Get the Data You Need for Industry 4.0 with IO‑Link Communication
- Digital Factory
The Covid-19 viral pandemic is affecting both human health and the global economy. The restrictions on movements of persons, above all, have revealed certain weaknesses in manufacturing and supply systems across different fields. Even before this global crisis broke out, automation and industrial robotisation – jointly known as Industry 4.0 – were of growing importance. So it is very likely that pressure for automation of manufacturing and logistics will increase in further areas even after the crisis ends.
When people hear the term “Industry 4.0”, only rarely can they physically imagine what it includes in practice. On the other hand, smart-home devices are already in everyday use within most of our households. No matter whether that means a thermostat controllable via a phone app or, say, LED mood lights.
In a smart factory with Industry 4.0 built into it, instead of home appliances communicating with us, it’s machines. And not just with us, as users, administrators, or industrial designers. They can also communicate together and pass each other information about a currently measured value, a need to fill up materials, or a malfunction.
So ideally, a machine that, for example, moulds metal parts can order a refill of its metal-sheet feeder in advance. The sheets can be transported in by an Automated Guided Vehicle (AGV) that has in turn loaded these materials from an automated warehouse. Everything is digitalised, and so the logistics system has received timely information on the thinning stocks and ordered materials replenishment automatically.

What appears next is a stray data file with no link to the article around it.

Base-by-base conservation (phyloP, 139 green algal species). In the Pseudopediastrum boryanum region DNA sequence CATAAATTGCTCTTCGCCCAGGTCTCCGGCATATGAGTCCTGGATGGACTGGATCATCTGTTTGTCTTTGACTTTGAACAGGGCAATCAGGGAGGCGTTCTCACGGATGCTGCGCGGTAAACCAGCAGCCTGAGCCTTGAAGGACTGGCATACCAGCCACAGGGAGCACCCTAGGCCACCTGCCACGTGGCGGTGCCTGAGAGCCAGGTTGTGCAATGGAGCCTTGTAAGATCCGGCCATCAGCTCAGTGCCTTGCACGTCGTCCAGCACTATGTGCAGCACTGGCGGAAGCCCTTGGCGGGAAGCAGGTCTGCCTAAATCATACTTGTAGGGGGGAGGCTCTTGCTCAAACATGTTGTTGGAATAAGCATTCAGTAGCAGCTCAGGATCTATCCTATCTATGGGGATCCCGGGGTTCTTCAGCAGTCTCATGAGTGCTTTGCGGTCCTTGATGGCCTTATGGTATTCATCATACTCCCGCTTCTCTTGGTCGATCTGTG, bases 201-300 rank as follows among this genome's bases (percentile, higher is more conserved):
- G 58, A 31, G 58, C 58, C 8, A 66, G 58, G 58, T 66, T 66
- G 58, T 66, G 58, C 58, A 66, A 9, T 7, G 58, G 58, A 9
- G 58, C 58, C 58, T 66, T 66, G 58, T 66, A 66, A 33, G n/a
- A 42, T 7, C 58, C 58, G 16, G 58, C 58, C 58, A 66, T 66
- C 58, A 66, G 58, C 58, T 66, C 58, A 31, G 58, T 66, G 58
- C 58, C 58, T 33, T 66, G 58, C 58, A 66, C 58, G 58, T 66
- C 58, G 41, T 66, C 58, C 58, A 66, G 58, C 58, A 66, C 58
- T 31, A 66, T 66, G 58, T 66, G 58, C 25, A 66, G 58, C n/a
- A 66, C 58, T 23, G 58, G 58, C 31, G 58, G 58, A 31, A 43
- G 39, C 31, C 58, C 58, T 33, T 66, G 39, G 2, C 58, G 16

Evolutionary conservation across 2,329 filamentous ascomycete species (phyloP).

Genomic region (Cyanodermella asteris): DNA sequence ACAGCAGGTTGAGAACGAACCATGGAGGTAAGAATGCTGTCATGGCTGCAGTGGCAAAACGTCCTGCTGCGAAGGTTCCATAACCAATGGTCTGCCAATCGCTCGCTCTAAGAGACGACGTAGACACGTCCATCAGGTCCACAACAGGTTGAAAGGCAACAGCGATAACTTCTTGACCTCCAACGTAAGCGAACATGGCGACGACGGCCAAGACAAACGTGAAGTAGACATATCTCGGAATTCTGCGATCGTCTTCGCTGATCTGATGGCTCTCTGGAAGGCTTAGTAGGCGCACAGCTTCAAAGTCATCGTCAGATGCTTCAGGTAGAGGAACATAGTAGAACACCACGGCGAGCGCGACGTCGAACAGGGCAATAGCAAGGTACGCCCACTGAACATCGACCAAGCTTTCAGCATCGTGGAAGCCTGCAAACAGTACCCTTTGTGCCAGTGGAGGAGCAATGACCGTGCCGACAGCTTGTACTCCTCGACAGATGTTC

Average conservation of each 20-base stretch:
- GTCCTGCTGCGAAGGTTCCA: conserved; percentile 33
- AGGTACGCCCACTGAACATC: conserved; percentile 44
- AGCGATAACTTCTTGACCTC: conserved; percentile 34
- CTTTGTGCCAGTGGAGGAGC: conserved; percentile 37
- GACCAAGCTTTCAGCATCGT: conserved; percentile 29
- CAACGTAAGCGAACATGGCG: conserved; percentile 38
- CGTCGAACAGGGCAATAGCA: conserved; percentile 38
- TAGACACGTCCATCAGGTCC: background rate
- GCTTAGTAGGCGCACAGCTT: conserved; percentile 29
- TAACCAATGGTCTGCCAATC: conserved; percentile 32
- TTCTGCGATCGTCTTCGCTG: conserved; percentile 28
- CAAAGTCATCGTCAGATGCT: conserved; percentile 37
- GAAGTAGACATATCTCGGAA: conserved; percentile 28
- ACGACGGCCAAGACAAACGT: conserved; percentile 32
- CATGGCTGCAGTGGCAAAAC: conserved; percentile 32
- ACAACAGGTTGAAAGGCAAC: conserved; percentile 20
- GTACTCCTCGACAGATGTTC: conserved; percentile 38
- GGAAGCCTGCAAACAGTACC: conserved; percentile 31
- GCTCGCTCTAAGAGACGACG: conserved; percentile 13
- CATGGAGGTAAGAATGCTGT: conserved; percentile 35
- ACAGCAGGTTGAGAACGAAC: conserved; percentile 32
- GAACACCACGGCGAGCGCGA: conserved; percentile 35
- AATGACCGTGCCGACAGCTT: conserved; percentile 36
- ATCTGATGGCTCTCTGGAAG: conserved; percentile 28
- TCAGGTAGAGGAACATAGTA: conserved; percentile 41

This removes the human factor; no operators are needed for the machines, and human intervention is only needed during maintenance or repairs. This saves costs for companies, but also – and this is perhaps more important – they have manufacturing and logistics processes fully under control and can gradually optimise their production.
Smart Sensors. Source: SICK
Information is the cornerstone
To successfully integrate the concepts behind Industry 4.0, it is essential to obtain information from as many elements within the entire manufacturing and logistics process as possible. This information must be constantly assessed and adapted to the current demand, supplier capabilities, production input material deliveries and more. Companies that implement all this as well as possible will have a future competitive advantage. They’ll be able to flexibly respond during any future crises and adapt their manufacturing to the demand levels and possibilities that arise.
So it can be assumed there will be increasing pressure for diversification of raw materials suppliers to spread out the risk of any supply cuts. After all, among the concepts in Industry 4.0 you’ll also find an emphasis on flexible warehousing. In a smart factory, machines send precise information on the amounts of materials needed for producing a given manufacturing batch. Thus factories only order as many materials as they actually need.
IO-Link enables communication right down to the last metre
A backbone fieldbus network such as Profinet or Profibus communicates effectively at large distances. However, it is hard to integrate such a network into end devices like the sensors and actuators with which a machine has been fitted. This problem can be resolved using IO-Link Communication, which is customised for communication in the last few metres.